EL PASO, Texas (KTSM) – As the nation mourns the aftermath of the recent horrific mass shootings, a New Mexico State University researcher has found that firearm deaths involving American youths have rapidly increased across the United States over the past decade.

The finding comes from an extensive analysis of federal firearm mortality data conducted by Jagdish Khubchandani, professor of public health sciences at NMSU, and James H. Price, professor emeritus of health education and public health at the University of Toledo.

According to the study, twenty-six states saw a significant increase in youth firearm deaths over the past decade. Youth firearm mortality rates have skyrocketed by 70% percent in South Carolina, Arkansas, Colorado, Ohio, Kansas, Texas and Indiana. Rates in New York, California, New Jersey and Pennsylvania showed a decline. However, the rate in New Mexico jumped by 45%.

The study also showed youth firearm deaths increase in the South by 52% and decrease in Northeast by 28%. Youth firearm suicides also spiked by 63% during the same period, and firearm deaths involving female youths grew by 46%.

In previous studies published throughout the pandemic, Khubchandani and his collaborators found that the rates of depression and anxiety among Americans have increased exponentially. Firearm sales in the U.S. have also reached an all-time high.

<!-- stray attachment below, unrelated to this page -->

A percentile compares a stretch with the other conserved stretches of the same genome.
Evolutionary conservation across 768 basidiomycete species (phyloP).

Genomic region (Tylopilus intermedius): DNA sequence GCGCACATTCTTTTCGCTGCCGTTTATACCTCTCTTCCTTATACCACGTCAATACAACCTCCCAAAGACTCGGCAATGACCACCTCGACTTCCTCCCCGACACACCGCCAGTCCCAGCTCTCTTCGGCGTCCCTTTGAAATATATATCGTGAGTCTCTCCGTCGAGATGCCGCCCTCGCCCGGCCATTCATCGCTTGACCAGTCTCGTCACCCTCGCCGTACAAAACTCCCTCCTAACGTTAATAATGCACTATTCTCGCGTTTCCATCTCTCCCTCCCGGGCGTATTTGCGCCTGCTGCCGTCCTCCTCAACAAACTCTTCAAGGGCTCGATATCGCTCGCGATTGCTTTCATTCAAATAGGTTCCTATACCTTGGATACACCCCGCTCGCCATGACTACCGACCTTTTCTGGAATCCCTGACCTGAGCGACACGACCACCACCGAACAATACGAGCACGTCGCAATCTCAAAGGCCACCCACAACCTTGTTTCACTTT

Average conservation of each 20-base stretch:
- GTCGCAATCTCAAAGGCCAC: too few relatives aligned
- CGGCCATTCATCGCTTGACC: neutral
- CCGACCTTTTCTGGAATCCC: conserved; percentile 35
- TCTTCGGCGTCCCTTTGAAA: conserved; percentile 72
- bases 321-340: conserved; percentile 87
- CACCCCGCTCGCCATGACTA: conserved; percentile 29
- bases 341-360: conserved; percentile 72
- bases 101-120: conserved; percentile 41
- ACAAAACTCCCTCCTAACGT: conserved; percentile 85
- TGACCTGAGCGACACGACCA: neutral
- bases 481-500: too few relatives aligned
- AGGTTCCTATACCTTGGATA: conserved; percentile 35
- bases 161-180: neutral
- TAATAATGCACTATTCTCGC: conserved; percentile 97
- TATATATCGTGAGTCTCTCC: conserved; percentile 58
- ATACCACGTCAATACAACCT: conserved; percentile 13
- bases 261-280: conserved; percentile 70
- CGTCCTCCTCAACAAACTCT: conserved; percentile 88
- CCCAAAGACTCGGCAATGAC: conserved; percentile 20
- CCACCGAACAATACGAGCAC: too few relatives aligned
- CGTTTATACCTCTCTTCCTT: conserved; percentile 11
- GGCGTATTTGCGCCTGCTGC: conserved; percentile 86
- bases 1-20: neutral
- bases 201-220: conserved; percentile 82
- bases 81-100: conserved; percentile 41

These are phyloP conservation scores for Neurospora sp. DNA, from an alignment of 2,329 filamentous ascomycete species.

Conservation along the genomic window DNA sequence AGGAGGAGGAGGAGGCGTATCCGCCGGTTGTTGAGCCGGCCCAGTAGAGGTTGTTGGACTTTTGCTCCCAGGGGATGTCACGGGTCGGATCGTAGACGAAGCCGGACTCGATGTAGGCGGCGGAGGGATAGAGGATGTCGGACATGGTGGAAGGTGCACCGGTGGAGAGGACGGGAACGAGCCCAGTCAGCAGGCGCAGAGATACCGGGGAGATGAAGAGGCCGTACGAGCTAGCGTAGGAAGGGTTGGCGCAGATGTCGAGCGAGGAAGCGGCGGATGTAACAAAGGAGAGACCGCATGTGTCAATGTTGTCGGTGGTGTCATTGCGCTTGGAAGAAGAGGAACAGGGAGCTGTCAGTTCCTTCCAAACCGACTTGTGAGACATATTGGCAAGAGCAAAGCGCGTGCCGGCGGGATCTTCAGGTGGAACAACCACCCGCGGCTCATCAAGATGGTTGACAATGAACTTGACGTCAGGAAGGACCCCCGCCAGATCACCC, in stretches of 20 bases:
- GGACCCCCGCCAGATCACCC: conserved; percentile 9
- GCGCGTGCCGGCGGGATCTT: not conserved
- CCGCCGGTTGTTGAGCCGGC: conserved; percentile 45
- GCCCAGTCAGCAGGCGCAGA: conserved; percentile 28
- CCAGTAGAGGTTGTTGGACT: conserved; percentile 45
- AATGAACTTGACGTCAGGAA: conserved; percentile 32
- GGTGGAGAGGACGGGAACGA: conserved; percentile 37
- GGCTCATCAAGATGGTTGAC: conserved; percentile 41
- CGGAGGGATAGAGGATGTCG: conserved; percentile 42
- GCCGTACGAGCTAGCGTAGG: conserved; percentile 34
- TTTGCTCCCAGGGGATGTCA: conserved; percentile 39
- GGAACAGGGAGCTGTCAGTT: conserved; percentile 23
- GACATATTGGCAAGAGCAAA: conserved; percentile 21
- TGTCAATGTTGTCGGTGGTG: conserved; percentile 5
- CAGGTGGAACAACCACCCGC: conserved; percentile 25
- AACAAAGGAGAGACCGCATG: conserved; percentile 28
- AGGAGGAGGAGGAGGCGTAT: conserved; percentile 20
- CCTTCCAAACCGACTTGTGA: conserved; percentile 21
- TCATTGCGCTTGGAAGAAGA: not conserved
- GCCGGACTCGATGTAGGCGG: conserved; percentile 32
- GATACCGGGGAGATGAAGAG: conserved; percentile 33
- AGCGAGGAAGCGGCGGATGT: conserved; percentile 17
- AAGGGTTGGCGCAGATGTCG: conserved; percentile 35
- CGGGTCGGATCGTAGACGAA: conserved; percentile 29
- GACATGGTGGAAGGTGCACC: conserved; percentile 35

Khubchandani said the latest evidence on injury-related deaths indicates that firearms are now the leading cause of death in children.

According to research examined by Khubchandani in 2019, three of the top 10 leading causes of death for children 1 to 12 years old were unintentional injuries, homicides and suicides. In each case, firearms were the leading cause of death. In the same year, the top three leading causes of death for teens 13 to 19 years old were unintentional injuries, suicides and homicides, with a majority caused by firearms.

“Recent school shootings have been devastating for communities and families, but we must also consider firearm deaths in children and adults at a much broader level,” Khubchandani said. “The vast majority of youth firearm deaths occur away from schools, with nearly 10 children dying of firearms in communities every day. We must take a comprehensive approach with firearm mortality prevention practices and policies.”

To read the study, visit https://www.sciencedirect.com/science/article/pii/S2667036422000012.

For local and breaking news, sports, weather alerts, video and more, download the FREE KTSM 9 News App from the Apple App Store or the Google Play Store